I have always wondered about the concept of online dating. Online matrimony is fine-often perpetrated by well-meaning relatives or friends, like a bio-data search for a practical arranged marriage. But online dating? That’s like a more desperate form of blind dating.
Then there are sites like whatsyourprice.com. It allows people to go for paid dates. Correction. It allows unattractive, anti-social, rich men to pay for dates with attractive women who wouldn’t be seen dead with them otherwise. ‘You have standards, you can pay for them’ the site proclaims. Mind you, it is not a sex site. The owner, Brandon Wey insists that they use filtering software to weed out professional escorts or prostitutes. Whatever the actual usage, the intent of the site is clear. You have to pay money (around 100 dollars) to get a pretty girl just to go on a date with you.
Really? Thats even more desperate than online dating. Who would be that desperate?
The site already has 120,000 members and is growing.
Ok. Trying very hard not to judge here.
There have been many times when I have cursed when I was born. I have wished I was born 7 years earlier so that I could let go and enjoy life (translation: eat all the food I want and become a fat, loose-salwar-kameez, white Punju Aunty). I have wished I was born 7 years later so that I wouldn’t be 33.
But at times like these, I am thankful for when I was born. And where I was born.
To all those born in India, around the period of 1975-1982-I call it the Golden window- thank your lucky stars. Go and donate Rs 1001 at your favourite mandir. Shave off your hair at Tirupati. Go on that always-on-the-next-India-trip trek to Vaishnodevi. Distribute free food to seven beggars. You get the picture.
We are the lucky ones. Born in that magical 7-year window, when the rigid Arranged Marriage structure was crumbling and the modern dating system had not yet emerged from the ruins. We could have a boyfriend-if we wanted to. Our peers didn’t expect it. Our parents didn’t oppose it. If we didn’t have one, no problem, there was always the Arranged Marriage safety net.
We were the blessed generation of ‘NO PRESSURE’. Take that, all you 23-year-olds!
Things changed so rapidly in the 90’s. When I was in school, ‘boyfriend’ was a fantasy character rumoured to exist only in the alien west. Yet by the time I graduated from college, my 15-year-old cousin confessed that she was going around with a guy she didn’t even like because ‘everyone has a boyfriend’ she scoffed at the ancient-history-at-20 me.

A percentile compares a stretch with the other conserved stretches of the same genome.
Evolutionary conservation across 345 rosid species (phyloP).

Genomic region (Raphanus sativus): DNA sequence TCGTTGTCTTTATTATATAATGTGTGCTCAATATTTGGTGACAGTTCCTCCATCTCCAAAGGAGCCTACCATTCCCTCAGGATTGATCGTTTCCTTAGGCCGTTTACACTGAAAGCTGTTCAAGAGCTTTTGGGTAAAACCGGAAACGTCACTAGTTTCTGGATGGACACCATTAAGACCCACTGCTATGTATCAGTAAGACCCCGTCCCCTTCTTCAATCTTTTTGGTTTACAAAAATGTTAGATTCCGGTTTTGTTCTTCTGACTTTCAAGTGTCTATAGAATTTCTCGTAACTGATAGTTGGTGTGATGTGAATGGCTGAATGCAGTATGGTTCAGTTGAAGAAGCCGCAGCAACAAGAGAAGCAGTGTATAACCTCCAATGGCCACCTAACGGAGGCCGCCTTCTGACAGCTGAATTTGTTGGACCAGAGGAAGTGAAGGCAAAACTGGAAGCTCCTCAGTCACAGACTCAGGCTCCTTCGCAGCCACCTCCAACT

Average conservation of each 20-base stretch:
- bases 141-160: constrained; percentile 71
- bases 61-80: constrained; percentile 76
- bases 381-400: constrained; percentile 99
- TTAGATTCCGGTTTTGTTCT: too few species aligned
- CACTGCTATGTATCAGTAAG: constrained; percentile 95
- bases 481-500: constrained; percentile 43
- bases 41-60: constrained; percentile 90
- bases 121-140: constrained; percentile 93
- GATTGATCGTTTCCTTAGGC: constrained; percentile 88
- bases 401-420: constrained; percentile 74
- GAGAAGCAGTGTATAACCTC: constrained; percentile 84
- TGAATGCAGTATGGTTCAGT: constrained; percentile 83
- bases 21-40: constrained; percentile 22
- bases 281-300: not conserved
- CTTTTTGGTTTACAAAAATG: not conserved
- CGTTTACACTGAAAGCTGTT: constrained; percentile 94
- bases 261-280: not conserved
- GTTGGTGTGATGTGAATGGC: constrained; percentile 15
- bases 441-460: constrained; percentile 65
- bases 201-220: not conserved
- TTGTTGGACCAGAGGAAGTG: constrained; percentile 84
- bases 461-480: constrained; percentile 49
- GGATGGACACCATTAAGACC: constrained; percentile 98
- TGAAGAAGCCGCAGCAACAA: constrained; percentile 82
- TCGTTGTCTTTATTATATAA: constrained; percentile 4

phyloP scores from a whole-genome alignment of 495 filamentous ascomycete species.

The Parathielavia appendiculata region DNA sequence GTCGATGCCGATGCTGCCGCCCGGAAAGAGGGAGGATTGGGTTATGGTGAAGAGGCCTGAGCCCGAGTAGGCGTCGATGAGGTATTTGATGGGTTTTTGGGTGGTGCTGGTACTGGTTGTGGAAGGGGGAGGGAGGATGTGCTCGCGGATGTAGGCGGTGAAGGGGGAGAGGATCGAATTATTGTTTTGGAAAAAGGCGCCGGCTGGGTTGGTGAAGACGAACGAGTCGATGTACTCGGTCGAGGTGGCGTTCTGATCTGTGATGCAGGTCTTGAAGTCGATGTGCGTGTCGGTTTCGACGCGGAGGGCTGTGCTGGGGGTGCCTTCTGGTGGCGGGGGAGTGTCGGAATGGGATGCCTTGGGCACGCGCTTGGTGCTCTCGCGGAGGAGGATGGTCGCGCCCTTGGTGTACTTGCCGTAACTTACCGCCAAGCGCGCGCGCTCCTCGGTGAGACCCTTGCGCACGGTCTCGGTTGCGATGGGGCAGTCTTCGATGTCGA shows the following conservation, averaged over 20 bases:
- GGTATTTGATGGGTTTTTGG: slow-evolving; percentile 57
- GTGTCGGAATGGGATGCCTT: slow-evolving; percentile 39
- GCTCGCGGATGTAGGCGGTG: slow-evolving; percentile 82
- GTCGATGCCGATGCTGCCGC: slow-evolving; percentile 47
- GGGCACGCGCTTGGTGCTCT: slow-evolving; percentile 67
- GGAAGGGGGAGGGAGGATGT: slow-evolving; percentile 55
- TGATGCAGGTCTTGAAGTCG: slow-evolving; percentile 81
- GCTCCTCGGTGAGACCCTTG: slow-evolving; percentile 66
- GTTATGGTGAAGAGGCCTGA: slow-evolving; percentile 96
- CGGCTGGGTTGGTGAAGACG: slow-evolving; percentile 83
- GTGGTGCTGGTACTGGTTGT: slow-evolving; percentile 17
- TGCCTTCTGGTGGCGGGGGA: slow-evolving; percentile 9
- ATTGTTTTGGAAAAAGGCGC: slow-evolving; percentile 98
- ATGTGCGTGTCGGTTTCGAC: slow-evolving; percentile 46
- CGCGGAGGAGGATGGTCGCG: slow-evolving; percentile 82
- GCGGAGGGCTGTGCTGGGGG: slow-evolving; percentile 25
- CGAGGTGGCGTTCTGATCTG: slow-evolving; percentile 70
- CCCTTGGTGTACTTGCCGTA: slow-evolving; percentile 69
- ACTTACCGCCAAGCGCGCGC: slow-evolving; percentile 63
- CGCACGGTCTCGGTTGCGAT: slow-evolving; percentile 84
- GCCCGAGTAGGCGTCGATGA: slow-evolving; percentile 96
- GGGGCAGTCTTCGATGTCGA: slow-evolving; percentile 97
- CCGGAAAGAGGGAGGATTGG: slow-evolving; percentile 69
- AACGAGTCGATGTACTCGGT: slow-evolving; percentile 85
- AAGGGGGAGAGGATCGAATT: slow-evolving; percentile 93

What if I had been born seven years later? Or in some other country?
Let’s see. At 15 I was fat, pimply and very very confused. Hardly a combination that would be high on the TO DO list of any hormonal 15-year-old boy. I have done a lot of things under desperation in school. Like following a popular girl like a hang dog, like making chits of a whole biology text book, like attempting a high jump despite being 15 kgs overweight. But imagine the pressure of not being asked to the prom at 15. Or the even worse, the pressure of going out with another pimply 15-year-old. ‘What do you do together?’ I remember,asking my cousin.
‘Nothing, we’re always in a group,’ she mumbled. Did i just imagine it or did she look uncomfortable at the memory? Two hormonal, pimply, 15-year-olds stumbling and bumbling their way together under pressure has to be the worst introduction to the dating world. It would scare me off forever.
If school was implausible, then the idea of a boyfriend in college was just ridiculous. Imagine looking for a guy in N.M. College for commerce in Juhu, which was, almost exclusively populated by nerdish, bespectacled girls whose only ambition in life was to do a CA or an MBA. Most of the 20% or so boys in college could not…ahem… be called boys in the complete sense of the word. The few semi-nerd exceptions who got in by accident (or through their parent’s pockets) were to us like pure liquid elixir for starving Somalian children. I can only imagine the pure terror they must have felt about going through the hormonal feline obstacle course everyday.
The situation was reversed in B-school. A batch of 120 with 20 girls and 100 mostly engineering boys.100 desperately desperate engineering boys. At the time, engineering college hostel’s sex ratio were a dangerous reversal of commerce colleges. That resulted in a generation of desperate young men who, once they passed out, were like raging bulls suddenly exposed to a hundred Chinese flags. Yet, after semesters of seeing adults actuallydrool, clicking your fingers so that they looked at your face and bearing OTT mine-is-bigger-than-yours bragging, persistence paid off. At the end, all twenty of those girls were going around with their batchmates. Which left with 80 ‘leftover’ and even more frustrated boys.
Of course, most of the relationships broke off soon after we passed out. And I’ll bet it was the once-desperate guys who backed out.
By the time office life started, the pressure gets serious. Now everyone is going around or is in between relationships. Your parents get on your case. All the good boys are taken-unless you want an NRI. And who wants an NRI nowadays?
It’s enough to give anyone the Modern Female Dating Disorder. Soon I would be registering on sites like Indianflirt.com and dating guys who introduce themselves as ‘I’m normally quite modest, but many say that I’m tall, fair, attractive and very very cheeky.’
All those 120,000 members not looking that desperate anymore huh?
Or as my quirky friend Shwets says, ‘ You have to be desperate to fall in love with someone other than yourself.’